This service will us getting the daily temperature for any specific day, the method GetDailyWeatherDataAsync calls the api and get the temperature for next 7 days.

public interface IWeatherService
{
bool IsNext { get; }
bool IsPrevious { get; }
Task<DailyTemperature> GetFirst();
Task<DailyTemperature> GetLast();
Task<DailyTemperature> GetNext();
Task<DailyTemperature> GetPrevious();
Task GetDailyWeatherDataAsync();
}

public class WeatherService : IWeatherService
{
private WeatherData weatherData;
private DateTime currentSelectedDate;
public bool IsNext
{
get
{
if ((currentSelectedDate.Date - DateTime.Now.Date).TotalDays >= Constants.Constants.NoOfDays - 1)
{
return false;
}
else
{
return true;
}
}
}

public bool IsPrevious
{
get
{
if(DateTime.Now.Date < currentSelectedDate.Date)
{
return true;
}
else
{
return false;
}
}
}

public async Task<DailyTemperature> GetFirst()
{
var selectedDate = DateTime.Now;
return await GetTemprature(selectedDate);
}

public async Task<DailyTemperature> GetLast()
{
var selectedDate = DateTime.Now.AddDays(7);
return await GetTemprature(selectedDate);
}

public async Task<DailyTemperature> GetNext()
{
var selectedDate = currentSelectedDate.AddDays(1);
return await GetTemprature(selectedDate);
}

public async Task<DailyTemperature> GetPrevious()
{
var selectedDate = currentSelectedDate.AddDays(-1);
return await GetTemprature(selectedDate);
}

private async Task<DailyTemperature> GetTemprature(DateTime selectedDate)
{
if (weatherData == null || (DateTime.Now - weatherData.RecorededDataime).TotalHours > 3)
{
await GetDailyWeatherDataAsync();
}
DailyTemperature temprature = null;
currentSelectedDate = selectedDate;
temprature = weatherData.TempraureCollection.FirstOrDefault(x => x.Date.Date.Equals(selectedDate.Date));
return temprature;
}

public async Task GetDailyWeatherDataAsync()
{
var url = string.Format(Constants.Constants.WeatherApiUrl, Constants.Constants.CityName, Constants.Constants.NoOfDays);
HttpWebRequest request = (HttpWebRequest)HttpWebRequest.Create(new Uri(url));
request.ContentType = "application/json";
request.Method = "GET";

using (WebResponse response = await request.GetResponseAsync())
{
using (Stream stream = response.GetResponseStream())
{
StreamReader reader = new StreamReader(stream, Encoding.UTF8);
string content = reader.ReadToEnd();

WeatherJsonData weatherJsonData = JsonConvert.DeserializeObject<WeatherJsonData>(content);
weatherData = new WeatherData();
weatherData.RecorededDataime = DateTime.Now;
currentSelectedDate = DateTime.Now;
weatherData.TempraureCollection = new List<DailyTemperature>();
foreach (var item in weatherJsonData.list)
{
var dateTemprature = new DailyTemperature();
dateTemprature.City = weatherJsonData.city.name;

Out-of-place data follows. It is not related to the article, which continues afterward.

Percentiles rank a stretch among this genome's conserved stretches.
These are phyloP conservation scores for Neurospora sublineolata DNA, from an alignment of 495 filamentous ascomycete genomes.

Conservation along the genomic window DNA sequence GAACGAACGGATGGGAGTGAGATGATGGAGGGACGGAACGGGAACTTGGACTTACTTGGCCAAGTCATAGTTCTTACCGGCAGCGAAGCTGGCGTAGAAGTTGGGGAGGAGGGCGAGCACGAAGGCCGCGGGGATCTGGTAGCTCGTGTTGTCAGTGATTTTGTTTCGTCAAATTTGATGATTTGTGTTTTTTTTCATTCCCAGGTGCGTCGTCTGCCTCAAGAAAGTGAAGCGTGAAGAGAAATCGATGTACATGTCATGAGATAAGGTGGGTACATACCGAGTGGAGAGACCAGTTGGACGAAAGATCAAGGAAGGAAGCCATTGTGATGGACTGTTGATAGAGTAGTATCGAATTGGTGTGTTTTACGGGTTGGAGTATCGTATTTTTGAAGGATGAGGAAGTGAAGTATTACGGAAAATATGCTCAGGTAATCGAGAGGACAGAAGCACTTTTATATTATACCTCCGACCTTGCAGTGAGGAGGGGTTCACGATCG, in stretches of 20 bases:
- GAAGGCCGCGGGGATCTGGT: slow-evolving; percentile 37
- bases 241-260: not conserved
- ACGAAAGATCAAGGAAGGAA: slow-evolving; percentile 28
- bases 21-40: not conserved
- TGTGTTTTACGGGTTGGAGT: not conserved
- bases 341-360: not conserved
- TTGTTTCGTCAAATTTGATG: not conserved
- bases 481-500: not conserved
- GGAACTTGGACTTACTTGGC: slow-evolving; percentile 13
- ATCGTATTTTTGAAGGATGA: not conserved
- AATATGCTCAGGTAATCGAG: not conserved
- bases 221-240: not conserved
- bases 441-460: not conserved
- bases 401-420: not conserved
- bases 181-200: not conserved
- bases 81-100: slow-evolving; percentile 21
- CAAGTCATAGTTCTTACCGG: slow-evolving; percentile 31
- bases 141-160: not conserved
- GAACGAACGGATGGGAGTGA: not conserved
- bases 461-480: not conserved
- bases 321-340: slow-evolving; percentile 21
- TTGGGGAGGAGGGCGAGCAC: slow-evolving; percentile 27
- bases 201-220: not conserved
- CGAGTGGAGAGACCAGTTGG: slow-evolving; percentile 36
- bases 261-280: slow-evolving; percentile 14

dateTemprature.DateTime = new System.DateTime(1970, 1, 1, 0, 0, 0, 0).AddSeconds(item.dt);
dateTemprature.ShortDate = dateTemprature.DateTime.ToString("dd MMM yyyy");
dateTemprature.Temprature = item.temp.day + " °C";
weatherData.TempraureCollection.Add(dateTemprature);
}
}
}
}
}

Step 10: Create a folder called ViewModels and a class called FirstViewModel to it.

Note all view models should derive from class called MvxViewModel. The role of this view model is to call the weather service, get the temperature and verify if we can fetch the temperature for next of the previous date.

public class FirstViewModel
: MvxViewModel
{
private DailyTemperature _dailyTemperature;
private MvxCommand _nextCommand;
private MvxCommand _previousCommand;
private IWeatherService _weatherService;
private bool _isPrevious;
private bool _isNext;

public DailyTemperature DailyTemperature
{
get { return _dailyTemperature; }
set
{
_dailyTemperature = value;
RaisePropertyChanged(() => DailyTemperature);
}
}

public IMvxCommand NextCommand
{
get
{
return _nextCommand;
}
}

public IMvxCommand PreviousCommand
{
get
{
return _previousCommand;
}
}

public bool IsPrevious
{
get { return _isPrevious; }
set
{
_isPrevious = value;
RaisePropertyChanged(() => IsPrevious);
}
}

public bool IsNext
{
get { return _isNext; }
set
{
_isNext = value;
RaisePropertyChanged(() => IsNext);
}
}

public FirstViewModel(IWeatherService weatherService)
{
this._weatherService = weatherService;
}

public override void Start()
{
base.Start();
_nextCommand = new MvxCommand(() => NextCommandExecuted());
_previousCommand = new MvxCommand(() => PreviousCommandExecuted());
PageLoad();
}

private async void PageLoad()
{
await this._weatherService.GetDailyWeatherDataAsync();
DailyTemperature = await this._weatherService.GetFirst();
ValidateNavigation();
}

private void ValidateNavigation()
{
IsNext = this._weatherService.IsNext;
IsPrevious = this._weatherService.IsPrevious;
}

private async void NextCommandExecuted()
{
DailyTemperature = await this._weatherService.GetNext();
ValidateNavigation();
}

private async void PreviousCommandExecuted()
{
DailyTemperature = await this._weatherService.GetPrevious();
ValidateNavigation();
}
}

Step 11: Add a new class file called App.cs to the project. Which will help us resolving the dependency between IWeatherService and WeatherService and register FirstViewModel as app starting view model.

public class App : Cirrious.MvvmCross.ViewModels.MvxApplication
{
IMvxIoCProvider container;
public override void Initialize()
{
container = MvxSimpleIoCContainer.Initialize();

CreatableTypes()
.EndingWith("Service")
.AsInterfaces()
.RegisterAsLazySingleton();

container.RegisterSingleton<IWeatherService>(new WeatherService());
RegisterAppStart<ViewModels.FirstViewModel>();
}
}

We are done with setting up the Weather.Common, please have a look and make sure your solution structure looks like this. And don't forget to visit this blog next week for the second stage of this tutorial.